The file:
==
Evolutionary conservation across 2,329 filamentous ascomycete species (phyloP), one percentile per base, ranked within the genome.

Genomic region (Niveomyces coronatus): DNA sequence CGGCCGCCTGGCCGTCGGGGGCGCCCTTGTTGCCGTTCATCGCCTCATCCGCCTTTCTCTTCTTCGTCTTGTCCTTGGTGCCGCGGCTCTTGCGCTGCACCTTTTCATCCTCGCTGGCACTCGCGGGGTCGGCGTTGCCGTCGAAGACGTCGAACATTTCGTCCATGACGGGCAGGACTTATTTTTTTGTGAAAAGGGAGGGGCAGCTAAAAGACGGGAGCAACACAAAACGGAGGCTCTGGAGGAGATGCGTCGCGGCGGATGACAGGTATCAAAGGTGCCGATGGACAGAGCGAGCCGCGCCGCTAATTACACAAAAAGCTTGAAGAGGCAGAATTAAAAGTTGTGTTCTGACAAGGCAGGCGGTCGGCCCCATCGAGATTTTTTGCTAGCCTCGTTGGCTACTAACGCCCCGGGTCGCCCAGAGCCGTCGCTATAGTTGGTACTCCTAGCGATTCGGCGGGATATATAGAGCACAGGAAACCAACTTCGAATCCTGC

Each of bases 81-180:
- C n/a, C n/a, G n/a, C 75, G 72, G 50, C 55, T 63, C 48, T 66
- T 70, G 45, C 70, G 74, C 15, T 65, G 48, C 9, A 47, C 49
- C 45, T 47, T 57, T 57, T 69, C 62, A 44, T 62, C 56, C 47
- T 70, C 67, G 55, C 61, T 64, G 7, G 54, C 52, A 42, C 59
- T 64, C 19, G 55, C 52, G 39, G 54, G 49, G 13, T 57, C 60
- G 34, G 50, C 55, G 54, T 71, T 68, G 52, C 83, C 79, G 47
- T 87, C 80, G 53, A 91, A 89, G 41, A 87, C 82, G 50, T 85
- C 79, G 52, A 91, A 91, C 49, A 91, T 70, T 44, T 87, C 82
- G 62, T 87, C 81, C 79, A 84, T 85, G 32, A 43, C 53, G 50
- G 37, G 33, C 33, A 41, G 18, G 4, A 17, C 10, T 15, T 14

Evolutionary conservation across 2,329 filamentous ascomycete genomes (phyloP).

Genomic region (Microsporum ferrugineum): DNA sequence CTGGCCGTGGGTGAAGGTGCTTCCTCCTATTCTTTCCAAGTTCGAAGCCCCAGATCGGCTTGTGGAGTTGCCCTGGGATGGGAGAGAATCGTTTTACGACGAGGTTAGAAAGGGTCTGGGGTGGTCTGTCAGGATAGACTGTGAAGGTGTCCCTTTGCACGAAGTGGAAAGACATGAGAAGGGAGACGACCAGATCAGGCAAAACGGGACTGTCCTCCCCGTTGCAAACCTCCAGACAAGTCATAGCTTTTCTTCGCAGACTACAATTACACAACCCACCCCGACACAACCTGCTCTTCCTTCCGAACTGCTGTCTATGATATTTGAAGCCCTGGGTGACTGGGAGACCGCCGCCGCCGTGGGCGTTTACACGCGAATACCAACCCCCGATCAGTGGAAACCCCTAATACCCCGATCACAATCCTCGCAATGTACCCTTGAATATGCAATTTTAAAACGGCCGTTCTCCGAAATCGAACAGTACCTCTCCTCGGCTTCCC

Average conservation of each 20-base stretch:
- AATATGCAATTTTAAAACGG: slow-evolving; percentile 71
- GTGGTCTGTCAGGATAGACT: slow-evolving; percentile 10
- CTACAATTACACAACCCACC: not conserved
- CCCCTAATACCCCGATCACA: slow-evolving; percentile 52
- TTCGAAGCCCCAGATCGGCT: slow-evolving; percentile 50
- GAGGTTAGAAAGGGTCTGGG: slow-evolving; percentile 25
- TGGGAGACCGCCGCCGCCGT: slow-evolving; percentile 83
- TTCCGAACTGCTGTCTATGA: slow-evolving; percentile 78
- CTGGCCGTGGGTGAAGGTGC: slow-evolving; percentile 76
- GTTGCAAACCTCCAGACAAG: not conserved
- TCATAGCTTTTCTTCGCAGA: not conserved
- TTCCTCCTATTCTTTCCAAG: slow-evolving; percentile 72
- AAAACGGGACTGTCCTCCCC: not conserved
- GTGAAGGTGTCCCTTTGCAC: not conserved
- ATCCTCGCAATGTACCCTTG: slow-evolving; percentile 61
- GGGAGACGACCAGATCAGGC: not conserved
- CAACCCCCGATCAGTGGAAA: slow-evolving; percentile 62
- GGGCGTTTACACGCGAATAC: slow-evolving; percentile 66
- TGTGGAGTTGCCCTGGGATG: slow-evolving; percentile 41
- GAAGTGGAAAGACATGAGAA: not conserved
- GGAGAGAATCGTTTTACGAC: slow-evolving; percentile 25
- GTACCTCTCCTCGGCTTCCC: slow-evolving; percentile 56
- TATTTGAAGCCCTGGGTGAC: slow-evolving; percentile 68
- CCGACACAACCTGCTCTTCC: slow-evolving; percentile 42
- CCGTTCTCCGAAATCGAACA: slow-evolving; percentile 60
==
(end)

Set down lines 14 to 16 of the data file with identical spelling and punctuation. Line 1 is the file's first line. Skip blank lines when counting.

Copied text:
Evolutionary conservation across 2,329 filamentous ascomycete genomes (phyloP).

Genomic region (Microsporum ferrugineum): DNA sequence CTGGCCGTGGGTGAAGGTGCTTCCTCCTATTCTTTCCAAGTTCGAAGCCCCAGATCGGCTTGTGGAGTTGCCCTGGGATGGGAGAGAATCGTTTTACGACGAGGTTAGAAAGGGTCTGGGGTGGTCTGTCAGGATAGACTGTGAAGGTGTCCCTTTGCACGAAGTGGAAAGACATGAGAAGGGAGACGACCAGATCAGGCAAAACGGGACTGTCCTCCCCGTTGCAAACCTCCAGACAAGTCATAGCTTTTCTTCGCAGACTACAATTACACAACCCACCCCGACACAACCTGCTCTTCCTTCCGAACTGCTGTCTATGATATTTGAAGCCCTGGGTGACTGGGAGACCGCCGCCGCCGTGGGCGTTTACACGCGAATACCAACCCCCGATCAGTGGAAACCCCTAATACCCCGATCACAATCCTCGCAATGTACCCTTGAATATGCAATTTTAAAACGGCCGTTCTCCGAAATCGAACAGTACCTCTCCTCGGCTTCCC

Average conservation of each 20-base stretch: